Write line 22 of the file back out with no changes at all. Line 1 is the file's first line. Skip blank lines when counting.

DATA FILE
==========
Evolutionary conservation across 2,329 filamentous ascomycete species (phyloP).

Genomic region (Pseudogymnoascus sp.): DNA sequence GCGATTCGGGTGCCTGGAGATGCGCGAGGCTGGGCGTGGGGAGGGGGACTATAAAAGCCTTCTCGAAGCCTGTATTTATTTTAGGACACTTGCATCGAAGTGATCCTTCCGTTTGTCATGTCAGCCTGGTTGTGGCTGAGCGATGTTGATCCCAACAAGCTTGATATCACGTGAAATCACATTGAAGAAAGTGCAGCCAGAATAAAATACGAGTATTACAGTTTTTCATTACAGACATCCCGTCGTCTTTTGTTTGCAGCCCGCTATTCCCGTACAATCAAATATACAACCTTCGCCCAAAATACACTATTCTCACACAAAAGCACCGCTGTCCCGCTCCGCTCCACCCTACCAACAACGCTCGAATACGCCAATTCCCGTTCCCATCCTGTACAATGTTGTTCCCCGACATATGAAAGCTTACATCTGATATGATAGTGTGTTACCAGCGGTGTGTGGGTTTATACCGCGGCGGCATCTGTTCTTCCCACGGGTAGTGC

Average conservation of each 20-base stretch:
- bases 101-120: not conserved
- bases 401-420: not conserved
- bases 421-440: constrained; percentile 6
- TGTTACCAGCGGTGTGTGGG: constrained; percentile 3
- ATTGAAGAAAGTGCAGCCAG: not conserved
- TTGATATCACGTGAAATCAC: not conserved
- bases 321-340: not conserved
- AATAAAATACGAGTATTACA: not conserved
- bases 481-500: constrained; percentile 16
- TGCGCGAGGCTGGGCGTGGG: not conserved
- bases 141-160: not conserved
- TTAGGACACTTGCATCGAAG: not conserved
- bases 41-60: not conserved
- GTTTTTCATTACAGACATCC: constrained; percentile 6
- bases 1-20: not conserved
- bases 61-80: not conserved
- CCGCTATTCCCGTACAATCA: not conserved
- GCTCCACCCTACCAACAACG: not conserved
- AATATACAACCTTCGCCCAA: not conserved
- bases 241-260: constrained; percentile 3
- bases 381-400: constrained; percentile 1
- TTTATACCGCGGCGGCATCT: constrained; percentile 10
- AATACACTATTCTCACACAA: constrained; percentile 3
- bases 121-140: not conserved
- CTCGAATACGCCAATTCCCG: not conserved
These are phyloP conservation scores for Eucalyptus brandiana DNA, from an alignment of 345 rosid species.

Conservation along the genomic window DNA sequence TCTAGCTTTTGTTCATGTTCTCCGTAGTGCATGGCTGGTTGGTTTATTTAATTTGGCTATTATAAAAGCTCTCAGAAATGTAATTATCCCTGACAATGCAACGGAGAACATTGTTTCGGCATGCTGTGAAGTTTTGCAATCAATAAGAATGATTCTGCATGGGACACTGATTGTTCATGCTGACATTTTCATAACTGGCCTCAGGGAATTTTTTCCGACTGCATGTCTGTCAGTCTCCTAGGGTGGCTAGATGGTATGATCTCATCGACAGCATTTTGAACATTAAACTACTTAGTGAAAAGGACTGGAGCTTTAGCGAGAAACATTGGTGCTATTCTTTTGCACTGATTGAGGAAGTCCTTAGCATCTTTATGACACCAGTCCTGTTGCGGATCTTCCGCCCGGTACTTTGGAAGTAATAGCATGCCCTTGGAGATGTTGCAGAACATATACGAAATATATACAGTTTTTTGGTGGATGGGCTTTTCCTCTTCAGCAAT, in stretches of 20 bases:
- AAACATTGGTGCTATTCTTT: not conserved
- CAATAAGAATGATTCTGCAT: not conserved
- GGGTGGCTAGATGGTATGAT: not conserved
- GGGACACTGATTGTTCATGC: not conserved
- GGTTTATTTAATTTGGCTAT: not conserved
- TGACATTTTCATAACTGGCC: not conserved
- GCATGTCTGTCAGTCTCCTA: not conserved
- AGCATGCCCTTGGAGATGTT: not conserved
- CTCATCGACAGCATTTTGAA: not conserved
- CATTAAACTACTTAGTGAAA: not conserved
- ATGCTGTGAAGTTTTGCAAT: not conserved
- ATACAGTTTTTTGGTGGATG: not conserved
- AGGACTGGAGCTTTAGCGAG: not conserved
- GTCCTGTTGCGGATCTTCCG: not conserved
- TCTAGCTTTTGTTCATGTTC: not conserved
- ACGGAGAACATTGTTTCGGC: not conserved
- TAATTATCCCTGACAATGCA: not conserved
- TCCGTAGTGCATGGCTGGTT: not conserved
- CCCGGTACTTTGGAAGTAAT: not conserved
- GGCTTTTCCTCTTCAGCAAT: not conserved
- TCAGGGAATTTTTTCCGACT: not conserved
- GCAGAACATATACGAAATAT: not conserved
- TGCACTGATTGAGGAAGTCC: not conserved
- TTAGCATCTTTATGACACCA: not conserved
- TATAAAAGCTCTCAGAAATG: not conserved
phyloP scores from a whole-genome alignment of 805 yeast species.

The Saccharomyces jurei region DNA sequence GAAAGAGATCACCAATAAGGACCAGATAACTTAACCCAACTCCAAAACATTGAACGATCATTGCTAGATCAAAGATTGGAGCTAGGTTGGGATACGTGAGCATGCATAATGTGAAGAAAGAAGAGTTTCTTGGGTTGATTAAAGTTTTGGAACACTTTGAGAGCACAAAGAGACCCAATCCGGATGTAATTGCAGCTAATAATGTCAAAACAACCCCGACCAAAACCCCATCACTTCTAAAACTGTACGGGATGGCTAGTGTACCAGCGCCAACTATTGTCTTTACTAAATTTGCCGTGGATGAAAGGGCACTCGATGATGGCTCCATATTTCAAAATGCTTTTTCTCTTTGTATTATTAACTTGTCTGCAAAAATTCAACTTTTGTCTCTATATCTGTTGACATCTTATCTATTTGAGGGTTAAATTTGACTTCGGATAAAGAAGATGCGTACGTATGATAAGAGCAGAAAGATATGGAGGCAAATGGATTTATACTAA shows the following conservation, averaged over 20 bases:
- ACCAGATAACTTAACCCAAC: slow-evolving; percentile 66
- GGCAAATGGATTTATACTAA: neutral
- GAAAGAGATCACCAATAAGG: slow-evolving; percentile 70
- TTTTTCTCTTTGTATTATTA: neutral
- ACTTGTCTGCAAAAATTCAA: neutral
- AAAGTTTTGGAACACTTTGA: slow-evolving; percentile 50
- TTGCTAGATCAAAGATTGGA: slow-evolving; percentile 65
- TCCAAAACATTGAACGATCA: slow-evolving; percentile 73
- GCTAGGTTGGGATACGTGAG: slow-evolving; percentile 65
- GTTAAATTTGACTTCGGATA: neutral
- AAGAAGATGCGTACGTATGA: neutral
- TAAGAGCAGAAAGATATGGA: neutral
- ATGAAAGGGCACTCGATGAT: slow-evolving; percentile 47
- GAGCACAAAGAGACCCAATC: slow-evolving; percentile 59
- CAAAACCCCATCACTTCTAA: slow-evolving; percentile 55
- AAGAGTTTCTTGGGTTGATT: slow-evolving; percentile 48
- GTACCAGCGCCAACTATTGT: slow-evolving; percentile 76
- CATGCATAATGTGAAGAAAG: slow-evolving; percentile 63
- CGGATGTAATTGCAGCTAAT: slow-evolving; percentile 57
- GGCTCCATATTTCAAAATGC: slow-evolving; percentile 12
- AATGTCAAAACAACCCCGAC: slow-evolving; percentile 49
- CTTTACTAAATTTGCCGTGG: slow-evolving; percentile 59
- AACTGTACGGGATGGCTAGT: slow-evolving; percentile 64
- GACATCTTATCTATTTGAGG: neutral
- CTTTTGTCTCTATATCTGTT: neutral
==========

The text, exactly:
- AATATACAACCTTCGCCCAA: not conserved